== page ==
on war against the Aurunci, and took Pometia. But as the war against the Aurunci aud the capture of Pometia is repeated by Livy (ii. 22, 25, 26) under B. c. 495, these events ought probably to be placed in the latter year, in accordance with Dionysius (vi. 29).

In the following year, b. c. 501, Cassius was appointed first magister equitum to the first dictator, T. Larcius Flavus ; but in some authorities a dif­ferent year is given for the first dictatorship. After the battle of the lake Regillus in b. c. 498 or 496, Cassius is said to have urged in the senate the de­struction of the Latin towns. (Liv. ii. 18 ; Dionys. v. 75, vi. 20.) In b. c. 493 he was consul a second time with Postumus Cominius Auruncus ; and they entered upon their consulship during the secession of the plebeians to the Sacred Mount. The second consulship of Cassius is memorable by the league which he formed with the Latins. As soon as the plebeians had become reconciled to the patricians, and had returned to Rome, Cominius marched against the Volscians, while his colleague remained at Rome to ratify the league with the Latins. Ac­cording to Niebuhr the campaign of Cominius against the Volscians is only an inference adopted by Livy from the absence of the consul, who, he supposes, had left Rome in order to take the oath to the treaty among the Latins. In the same year Cassius consecrated the temple of Ceres, Bacchus, and Proserpine, which the dictator A. Postumius Albus had vowed in b. c. 498. (Liv. ii. 33 ; Cic. de Rep. ii. 33, pro Balb. 23 ; Dionys. vi. 49, 94, 95; respecting the league with the Latius, see Niebuhr, Hist, of Rome, vol. ii. p. 38, foil.)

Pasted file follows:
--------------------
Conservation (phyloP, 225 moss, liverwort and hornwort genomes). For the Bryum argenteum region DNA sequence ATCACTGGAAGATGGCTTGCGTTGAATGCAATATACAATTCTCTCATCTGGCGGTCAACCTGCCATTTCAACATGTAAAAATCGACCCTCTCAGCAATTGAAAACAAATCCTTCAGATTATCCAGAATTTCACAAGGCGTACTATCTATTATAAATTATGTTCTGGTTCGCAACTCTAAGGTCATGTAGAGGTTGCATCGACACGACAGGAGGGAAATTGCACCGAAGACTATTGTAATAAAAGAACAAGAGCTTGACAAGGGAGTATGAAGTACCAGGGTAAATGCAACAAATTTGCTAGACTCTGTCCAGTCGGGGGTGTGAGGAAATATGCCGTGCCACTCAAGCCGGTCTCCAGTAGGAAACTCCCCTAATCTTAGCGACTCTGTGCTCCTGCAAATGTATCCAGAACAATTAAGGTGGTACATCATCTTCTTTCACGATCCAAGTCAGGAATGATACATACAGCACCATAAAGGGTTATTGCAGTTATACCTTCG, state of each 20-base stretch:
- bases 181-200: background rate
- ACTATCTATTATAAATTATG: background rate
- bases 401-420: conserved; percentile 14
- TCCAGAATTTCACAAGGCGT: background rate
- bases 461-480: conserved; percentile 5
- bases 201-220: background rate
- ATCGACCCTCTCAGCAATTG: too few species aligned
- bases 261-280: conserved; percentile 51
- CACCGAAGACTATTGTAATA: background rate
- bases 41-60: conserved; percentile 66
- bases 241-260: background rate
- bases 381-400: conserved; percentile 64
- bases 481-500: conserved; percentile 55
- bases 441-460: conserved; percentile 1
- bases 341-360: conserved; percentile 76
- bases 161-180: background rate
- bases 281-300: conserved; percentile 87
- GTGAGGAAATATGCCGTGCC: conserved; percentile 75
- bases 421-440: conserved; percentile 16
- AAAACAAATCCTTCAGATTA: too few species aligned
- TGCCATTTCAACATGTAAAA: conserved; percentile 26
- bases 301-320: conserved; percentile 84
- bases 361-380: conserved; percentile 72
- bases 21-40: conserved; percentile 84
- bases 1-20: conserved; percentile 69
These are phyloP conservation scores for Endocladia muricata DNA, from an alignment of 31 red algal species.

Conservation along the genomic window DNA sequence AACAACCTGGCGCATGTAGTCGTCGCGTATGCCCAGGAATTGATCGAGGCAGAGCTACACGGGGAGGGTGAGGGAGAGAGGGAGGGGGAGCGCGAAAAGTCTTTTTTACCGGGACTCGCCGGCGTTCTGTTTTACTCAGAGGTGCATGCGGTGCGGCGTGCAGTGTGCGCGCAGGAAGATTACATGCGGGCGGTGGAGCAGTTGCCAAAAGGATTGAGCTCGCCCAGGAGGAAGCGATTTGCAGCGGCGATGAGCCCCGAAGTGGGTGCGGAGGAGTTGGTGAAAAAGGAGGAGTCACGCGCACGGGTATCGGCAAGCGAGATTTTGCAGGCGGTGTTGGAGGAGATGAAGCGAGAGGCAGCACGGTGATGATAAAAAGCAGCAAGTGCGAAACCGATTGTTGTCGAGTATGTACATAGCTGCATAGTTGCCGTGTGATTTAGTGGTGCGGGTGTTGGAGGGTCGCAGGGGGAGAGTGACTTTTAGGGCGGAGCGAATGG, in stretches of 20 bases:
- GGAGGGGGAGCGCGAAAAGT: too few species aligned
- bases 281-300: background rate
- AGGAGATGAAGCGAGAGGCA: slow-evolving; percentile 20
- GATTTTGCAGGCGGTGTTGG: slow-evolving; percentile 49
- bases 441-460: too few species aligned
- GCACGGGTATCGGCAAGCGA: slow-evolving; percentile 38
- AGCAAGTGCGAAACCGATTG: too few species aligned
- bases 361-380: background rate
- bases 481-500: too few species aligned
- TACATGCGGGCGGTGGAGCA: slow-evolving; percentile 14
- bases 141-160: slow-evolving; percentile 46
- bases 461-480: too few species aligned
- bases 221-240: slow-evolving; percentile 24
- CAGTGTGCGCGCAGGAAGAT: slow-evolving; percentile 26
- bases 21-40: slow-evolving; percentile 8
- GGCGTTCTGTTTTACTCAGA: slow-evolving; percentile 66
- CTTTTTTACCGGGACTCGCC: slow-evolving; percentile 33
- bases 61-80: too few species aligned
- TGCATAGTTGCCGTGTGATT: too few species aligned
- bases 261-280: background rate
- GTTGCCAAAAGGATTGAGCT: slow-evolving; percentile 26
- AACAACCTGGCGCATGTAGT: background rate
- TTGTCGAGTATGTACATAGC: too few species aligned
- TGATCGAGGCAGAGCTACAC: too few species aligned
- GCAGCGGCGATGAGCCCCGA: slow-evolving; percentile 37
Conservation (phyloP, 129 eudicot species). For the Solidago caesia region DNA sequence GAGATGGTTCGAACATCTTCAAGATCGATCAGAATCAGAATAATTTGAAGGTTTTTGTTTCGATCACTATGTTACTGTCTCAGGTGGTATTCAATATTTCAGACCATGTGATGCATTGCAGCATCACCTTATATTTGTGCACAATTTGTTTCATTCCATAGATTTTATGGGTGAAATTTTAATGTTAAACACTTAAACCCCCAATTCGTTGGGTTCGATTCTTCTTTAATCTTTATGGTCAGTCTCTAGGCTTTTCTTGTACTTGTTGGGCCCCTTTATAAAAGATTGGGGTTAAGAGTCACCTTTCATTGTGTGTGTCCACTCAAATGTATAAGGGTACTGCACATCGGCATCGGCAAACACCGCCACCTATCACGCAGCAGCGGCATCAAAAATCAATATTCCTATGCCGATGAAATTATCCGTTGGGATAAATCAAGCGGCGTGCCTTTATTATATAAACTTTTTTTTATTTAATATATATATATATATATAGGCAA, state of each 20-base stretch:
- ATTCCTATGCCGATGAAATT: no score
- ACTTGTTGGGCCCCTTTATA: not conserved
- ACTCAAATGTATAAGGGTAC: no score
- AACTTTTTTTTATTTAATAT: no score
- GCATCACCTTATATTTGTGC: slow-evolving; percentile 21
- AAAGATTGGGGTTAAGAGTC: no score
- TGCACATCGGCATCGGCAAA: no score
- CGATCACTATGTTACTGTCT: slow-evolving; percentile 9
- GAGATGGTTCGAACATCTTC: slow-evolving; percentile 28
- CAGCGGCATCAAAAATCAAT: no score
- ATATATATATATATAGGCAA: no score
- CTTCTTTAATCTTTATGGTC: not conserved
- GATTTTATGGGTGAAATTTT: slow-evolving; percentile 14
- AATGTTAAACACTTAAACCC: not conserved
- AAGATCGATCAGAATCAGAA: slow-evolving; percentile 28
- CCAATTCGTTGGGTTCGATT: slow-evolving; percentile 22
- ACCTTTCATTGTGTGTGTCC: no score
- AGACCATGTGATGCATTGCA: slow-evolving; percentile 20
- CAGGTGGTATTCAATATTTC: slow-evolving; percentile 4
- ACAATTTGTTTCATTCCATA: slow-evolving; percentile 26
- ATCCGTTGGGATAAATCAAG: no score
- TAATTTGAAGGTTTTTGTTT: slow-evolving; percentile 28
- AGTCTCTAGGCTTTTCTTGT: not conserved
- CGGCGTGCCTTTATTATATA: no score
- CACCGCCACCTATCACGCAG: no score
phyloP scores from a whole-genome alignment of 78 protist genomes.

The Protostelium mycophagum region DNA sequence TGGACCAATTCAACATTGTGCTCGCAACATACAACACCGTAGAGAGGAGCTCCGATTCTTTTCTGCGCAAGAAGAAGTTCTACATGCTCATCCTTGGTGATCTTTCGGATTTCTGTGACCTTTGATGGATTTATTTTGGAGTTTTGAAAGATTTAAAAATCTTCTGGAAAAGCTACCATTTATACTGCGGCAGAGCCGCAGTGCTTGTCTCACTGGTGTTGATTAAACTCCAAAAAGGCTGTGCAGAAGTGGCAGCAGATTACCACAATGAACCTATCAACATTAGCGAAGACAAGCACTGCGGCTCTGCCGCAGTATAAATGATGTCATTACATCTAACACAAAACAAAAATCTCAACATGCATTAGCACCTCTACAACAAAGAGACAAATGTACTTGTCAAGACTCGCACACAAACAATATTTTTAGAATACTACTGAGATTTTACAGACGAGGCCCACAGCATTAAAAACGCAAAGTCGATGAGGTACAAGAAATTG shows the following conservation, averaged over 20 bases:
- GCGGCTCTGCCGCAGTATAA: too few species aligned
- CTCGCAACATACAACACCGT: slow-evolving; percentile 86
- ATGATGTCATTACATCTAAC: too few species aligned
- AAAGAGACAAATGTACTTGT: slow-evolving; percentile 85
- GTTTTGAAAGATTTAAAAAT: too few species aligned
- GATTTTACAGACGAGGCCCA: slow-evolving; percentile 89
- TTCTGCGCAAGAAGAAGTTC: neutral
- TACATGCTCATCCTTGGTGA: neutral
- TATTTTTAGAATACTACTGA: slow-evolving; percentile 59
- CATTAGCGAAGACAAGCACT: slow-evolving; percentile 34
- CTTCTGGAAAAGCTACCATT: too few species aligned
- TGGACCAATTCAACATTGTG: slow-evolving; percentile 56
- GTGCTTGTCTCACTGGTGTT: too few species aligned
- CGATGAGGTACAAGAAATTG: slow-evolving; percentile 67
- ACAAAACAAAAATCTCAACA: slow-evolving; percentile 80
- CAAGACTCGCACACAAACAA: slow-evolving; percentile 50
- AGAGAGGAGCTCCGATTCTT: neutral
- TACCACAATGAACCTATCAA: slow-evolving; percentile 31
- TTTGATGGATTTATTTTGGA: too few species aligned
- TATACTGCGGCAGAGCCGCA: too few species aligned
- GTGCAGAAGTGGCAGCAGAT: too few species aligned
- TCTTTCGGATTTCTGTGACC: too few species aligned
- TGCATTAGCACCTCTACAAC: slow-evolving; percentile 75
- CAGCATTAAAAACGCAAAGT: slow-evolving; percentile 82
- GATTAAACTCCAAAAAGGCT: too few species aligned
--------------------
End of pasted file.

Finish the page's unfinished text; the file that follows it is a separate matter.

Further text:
In b. c. 486 Cassius was consul a third time with Proculus Virginius Tricostus Rutilus. He marched against the Volscians and Hernicans, but no battle took place as the enemy sued for a peace. Notwithstanding he obtained a triumph over these people on his return to Rome, which is recorded in the triumphal Fasti. Whether he really marched against these people or not, may be doubted ; but that he formed a league with the Hernicans, ad­mits of no question. By his league with the Latins in his second consulship, and with the Her­nicans in his third, he had again formed that con­federacy to which Rome owed her power under the later kings. Livy says (ii. 41) that Cassius de­prived the Hernicans of two thirds of their land ; .but this is a complete misconception. It is much more probable that by this treaty the Hernicans were placed on equal terms with the Romans and the Latins, and that each of the three nations was entitled to a third part of the lands conquered in war by their mutual arms. After the treaty with the Hernicans Cassius proposed his celebrated agrarian law. The account of this law given by Dionysius cannot be safely trusted: according to Niebuhr it betrays distinct marks of a writer of the second half of the seventh century of the city, ancl is compiled with great ignorance of the ancient times. The law must have been simply a restora­tion of the old law of Servius Tullius, and must have directed that the portion of the patricians in the public land should be strictly defined, that the remainder should be divided among the plebeians, and that the tithe should again be levied from the lands possessed by the patricians. The patricians, headed by the other consul, Virginius, made the most vehement opposition to the law ; but it seems almost certain that it was legally passed, though